As someone who felt better about my mental illness once I knew what it was, what that meant, how it affected me the way it did, this is so interesting to me. Because knowing what's going on with me is part of what helps me get through it. I remember the uncertainty before I was given a definite diagnosis a very scary time. The thought of never knowing for definite what I had, being stuck with that uncertainty, stuck in limbo, is really terrifying to me. So maybe I do want a label for my box, and having some understanding of what inside my box, if I don't know everything. That helps me. But I find Caden's attitude of "I'm never really going to know what I've got, because you can never really be correct, and that's ok," interesting and confounding, but also really kind of inspiring - especially as the story is inspired by Shusterman's son Brendan Shusterman's experience of schizophrenia (so although there's never a specific diagnosis, I think we can assume Caden has schizophrenia? This article in which Shusterman discusses the decisions he made when approaching how to tell this story imply so). That isn't something I could have been ok with, and the fact that he is? That's something else.

I should also point out that artwork is included throughout the story. I knew from t he beginning that the artwork was by Brendan Shusterman, but I thought the artwork was done for the book - Brendan doing illustrations to reflect Caden's state of mind - and sometimes I just didn't understand it. Some seemed to relate to what was happening in the story, but for most, I had no clue what they were supposed to represent. It wasn't until the end the author's note that I realised the artwork included is the artwork Brendan created during his own struggle with his mental illness. Knowing this, reading the second quote in this review makes me realise just how powerful the artwork is, how personal they are, and how wonderful it is that they have been shared with us.

I do have one final thing to say about Challenger Deep, and it's about the language it uses. This isn't a criticism as such, but more me pointing out that this isn't really ok anymore - because not many people are aware. It's to do with how suicide is discussed. There's a moment in the book when a patient attempts suicide, and Caden is never told for definite whether this patient survived or not. It's implied that he has, but in the sense that saying otherwise could be detrimental to Caden's mental health. But he talks about those who "fail" to end their life. That's really negative language, because it implies failure; they didn't get it right. People who don't die after a suicide attempt don't fail, they survive. This kind of language can hurt those survivors. And it also feels like the book is almost judging those who attempt suicide but survive.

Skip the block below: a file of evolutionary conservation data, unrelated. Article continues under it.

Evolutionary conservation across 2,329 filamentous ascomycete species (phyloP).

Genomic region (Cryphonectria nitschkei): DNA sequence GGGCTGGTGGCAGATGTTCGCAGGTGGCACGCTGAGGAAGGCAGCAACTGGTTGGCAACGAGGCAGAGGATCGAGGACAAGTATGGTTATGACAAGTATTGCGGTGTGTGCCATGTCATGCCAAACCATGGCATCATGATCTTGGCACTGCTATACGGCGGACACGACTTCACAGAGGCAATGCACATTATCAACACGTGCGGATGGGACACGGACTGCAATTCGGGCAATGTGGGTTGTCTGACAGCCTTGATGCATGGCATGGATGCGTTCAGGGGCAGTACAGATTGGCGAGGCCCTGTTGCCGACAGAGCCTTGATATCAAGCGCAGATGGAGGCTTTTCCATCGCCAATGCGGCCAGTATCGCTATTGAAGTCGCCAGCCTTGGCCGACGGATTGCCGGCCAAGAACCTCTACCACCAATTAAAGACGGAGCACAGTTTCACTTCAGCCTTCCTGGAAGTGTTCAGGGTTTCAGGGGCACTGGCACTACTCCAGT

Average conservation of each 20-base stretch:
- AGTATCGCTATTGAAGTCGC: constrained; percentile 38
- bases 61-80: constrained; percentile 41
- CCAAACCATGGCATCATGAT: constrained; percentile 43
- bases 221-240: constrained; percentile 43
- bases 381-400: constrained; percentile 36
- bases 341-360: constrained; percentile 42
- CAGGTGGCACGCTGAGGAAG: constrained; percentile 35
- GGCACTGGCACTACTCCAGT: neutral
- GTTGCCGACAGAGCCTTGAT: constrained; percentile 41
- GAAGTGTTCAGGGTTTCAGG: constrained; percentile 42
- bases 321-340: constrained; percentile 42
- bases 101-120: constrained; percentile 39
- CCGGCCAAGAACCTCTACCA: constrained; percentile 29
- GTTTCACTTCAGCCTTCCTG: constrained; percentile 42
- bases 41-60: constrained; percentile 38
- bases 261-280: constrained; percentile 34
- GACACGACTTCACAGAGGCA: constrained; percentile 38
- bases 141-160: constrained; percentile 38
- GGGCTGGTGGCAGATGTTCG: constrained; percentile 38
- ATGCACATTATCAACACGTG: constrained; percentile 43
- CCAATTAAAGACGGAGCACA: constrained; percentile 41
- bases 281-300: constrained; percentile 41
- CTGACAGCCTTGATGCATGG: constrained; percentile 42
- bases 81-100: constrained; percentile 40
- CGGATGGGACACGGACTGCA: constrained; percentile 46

'People say a failed attempt is a cry for help. I guess that's true if the person meant to be unsuccessful. But then, I guess most failed attempts aren't entirely sincere, because, let's face it, if you want to off yourself, there are plenty of ways to make sure it works.' (p261)
I know that's not what the book is meant to be saying - the book goes on to talk about if that's how far you're going to be heard, then something is going wrong somewhere in society, and that it's less a cry for help and more a cry to be taken seriously - but it's how it feels, how it reads. It made me very uncomfortable. Imagining someone who survived suicide, or someone who knew someone who died by suicide, read that, and how it would make them feel, troubles me. I think this whole section could have been dealt with better. (For more info on language you should and shouldn't use when discussing suicide, read Beyond Blue's article Language When Talking About Suicide, and Emily X. R. Pan's thread on the topic.)

But overall, Challenger Deep is a deeply affecting, really powerful look at mental illness, one that makes you sit up and think. It's by no means an easy read, but it's one I think we all should.

Mental Illness in YA Month

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Published: 21st April 2015
Publisher: HarperTeen
Neal Shusterman's Website

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  1. Excellent review of an incredible book. I think I'm due for a reread! Last year I tutored a student who had to write a response to an article arguing against labeling (i.e. diagnosing) mental illnesses for a variety of reasons, including that they can change a lot and that they can lead to a person being treated too generally rather than for their specific situation. It wasn't an idea I had thought of before and I didn't remember it in Challenger Deep. I'll have to think about that when I give it a reread.

    1. Thank you! Isn't it a really thought provoking idea? It's something I really gave some thought this month due to a few books, and a podcast I've mentioned once or twice. :) It's fascinating! Hopen you enjoy your re-read!